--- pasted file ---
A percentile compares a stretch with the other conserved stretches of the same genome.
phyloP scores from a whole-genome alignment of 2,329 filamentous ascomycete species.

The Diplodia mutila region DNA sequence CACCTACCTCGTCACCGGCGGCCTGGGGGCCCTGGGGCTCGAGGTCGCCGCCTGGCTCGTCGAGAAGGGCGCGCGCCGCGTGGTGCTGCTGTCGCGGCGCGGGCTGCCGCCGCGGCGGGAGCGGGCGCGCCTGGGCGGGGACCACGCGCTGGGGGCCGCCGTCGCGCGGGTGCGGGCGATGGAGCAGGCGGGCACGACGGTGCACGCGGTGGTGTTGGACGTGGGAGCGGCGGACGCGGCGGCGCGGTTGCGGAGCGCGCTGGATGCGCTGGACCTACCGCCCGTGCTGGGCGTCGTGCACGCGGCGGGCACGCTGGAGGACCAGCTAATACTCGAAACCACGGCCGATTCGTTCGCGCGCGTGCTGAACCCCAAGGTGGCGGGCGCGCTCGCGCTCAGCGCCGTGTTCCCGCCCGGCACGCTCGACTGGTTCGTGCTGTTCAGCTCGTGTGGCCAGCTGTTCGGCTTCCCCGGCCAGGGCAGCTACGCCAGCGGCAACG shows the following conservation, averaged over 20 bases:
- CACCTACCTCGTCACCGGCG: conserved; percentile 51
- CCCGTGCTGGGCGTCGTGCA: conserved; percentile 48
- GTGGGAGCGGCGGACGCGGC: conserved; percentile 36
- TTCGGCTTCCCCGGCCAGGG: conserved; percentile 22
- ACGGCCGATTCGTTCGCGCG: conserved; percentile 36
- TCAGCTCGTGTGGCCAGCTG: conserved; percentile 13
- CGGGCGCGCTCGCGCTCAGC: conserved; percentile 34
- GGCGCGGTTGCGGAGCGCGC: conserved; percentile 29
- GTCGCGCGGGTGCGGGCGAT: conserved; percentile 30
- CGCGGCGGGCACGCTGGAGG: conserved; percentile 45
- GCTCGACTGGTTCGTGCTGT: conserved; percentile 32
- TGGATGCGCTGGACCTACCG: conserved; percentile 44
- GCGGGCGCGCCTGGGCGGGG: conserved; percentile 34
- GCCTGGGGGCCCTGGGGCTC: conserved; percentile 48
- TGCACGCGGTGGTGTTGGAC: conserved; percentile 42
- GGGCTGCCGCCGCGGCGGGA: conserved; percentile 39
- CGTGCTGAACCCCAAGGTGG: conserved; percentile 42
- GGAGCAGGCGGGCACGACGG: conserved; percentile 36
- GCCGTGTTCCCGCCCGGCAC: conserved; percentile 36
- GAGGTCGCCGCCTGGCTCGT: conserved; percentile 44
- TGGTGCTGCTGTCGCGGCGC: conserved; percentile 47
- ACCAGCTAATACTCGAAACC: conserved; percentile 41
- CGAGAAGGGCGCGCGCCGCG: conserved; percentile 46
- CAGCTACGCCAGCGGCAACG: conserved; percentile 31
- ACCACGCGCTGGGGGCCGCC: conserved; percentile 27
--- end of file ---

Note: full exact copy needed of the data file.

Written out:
A percentile compares a stretch with the other conserved stretches of the same genome.
phyloP scores from a whole-genome alignment of 2,329 filamentous ascomycete species.

The Diplodia mutila region DNA sequence CACCTACCTCGTCACCGGCGGCCTGGGGGCCCTGGGGCTCGAGGTCGCCGCCTGGCTCGTCGAGAAGGGCGCGCGCCGCGTGGTGCTGCTGTCGCGGCGCGGGCTGCCGCCGCGGCGGGAGCGGGCGCGCCTGGGCGGGGACCACGCGCTGGGGGCCGCCGTCGCGCGGGTGCGGGCGATGGAGCAGGCGGGCACGACGGTGCACGCGGTGGTGTTGGACGTGGGAGCGGCGGACGCGGCGGCGCGGTTGCGGAGCGCGCTGGATGCGCTGGACCTACCGCCCGTGCTGGGCGTCGTGCACGCGGCGGGCACGCTGGAGGACCAGCTAATACTCGAAACCACGGCCGATTCGTTCGCGCGCGTGCTGAACCCCAAGGTGGCGGGCGCGCTCGCGCTCAGCGCCGTGTTCCCGCCCGGCACGCTCGACTGGTTCGTGCTGTTCAGCTCGTGTGGCCAGCTGTTCGGCTTCCCCGGCCAGGGCAGCTACGCCAGCGGCAACG shows the following conservation, averaged over 20 bases:
- CACCTACCTCGTCACCGGCG: conserved; percentile 51
- CCCGTGCTGGGCGTCGTGCA: conserved; percentile 48
- GTGGGAGCGGCGGACGCGGC: conserved; percentile 36
- TTCGGCTTCCCCGGCCAGGG: conserved; percentile 22
- ACGGCCGATTCGTTCGCGCG: conserved; percentile 36
- TCAGCTCGTGTGGCCAGCTG: conserved; percentile 13
- CGGGCGCGCTCGCGCTCAGC: conserved; percentile 34
- GGCGCGGTTGCGGAGCGCGC: conserved; percentile 29
- GTCGCGCGGGTGCGGGCGAT: conserved; percentile 30
- CGCGGCGGGCACGCTGGAGG: conserved; percentile 45
- GCTCGACTGGTTCGTGCTGT: conserved; percentile 32
- TGGATGCGCTGGACCTACCG: conserved; percentile 44
- GCGGGCGCGCCTGGGCGGGG: conserved; percentile 34
- GCCTGGGGGCCCTGGGGCTC: conserved; percentile 48
- TGCACGCGGTGGTGTTGGAC: conserved; percentile 42
- GGGCTGCCGCCGCGGCGGGA: conserved; percentile 39
- CGTGCTGAACCCCAAGGTGG: conserved; percentile 42
- GGAGCAGGCGGGCACGACGG: conserved; percentile 36
- GCCGTGTTCCCGCCCGGCAC: conserved; percentile 36
- GAGGTCGCCGCCTGGCTCGT: conserved; percentile 44
- TGGTGCTGCTGTCGCGGCGC: conserved; percentile 47
- ACCAGCTAATACTCGAAACC: conserved; percentile 41
- CGAGAAGGGCGCGCGCCGCG: conserved; percentile 46
- CAGCTACGCCAGCGGCAACG: conserved; percentile 31
- ACCACGCGCTGGGGGCCGCC: conserved; percentile 27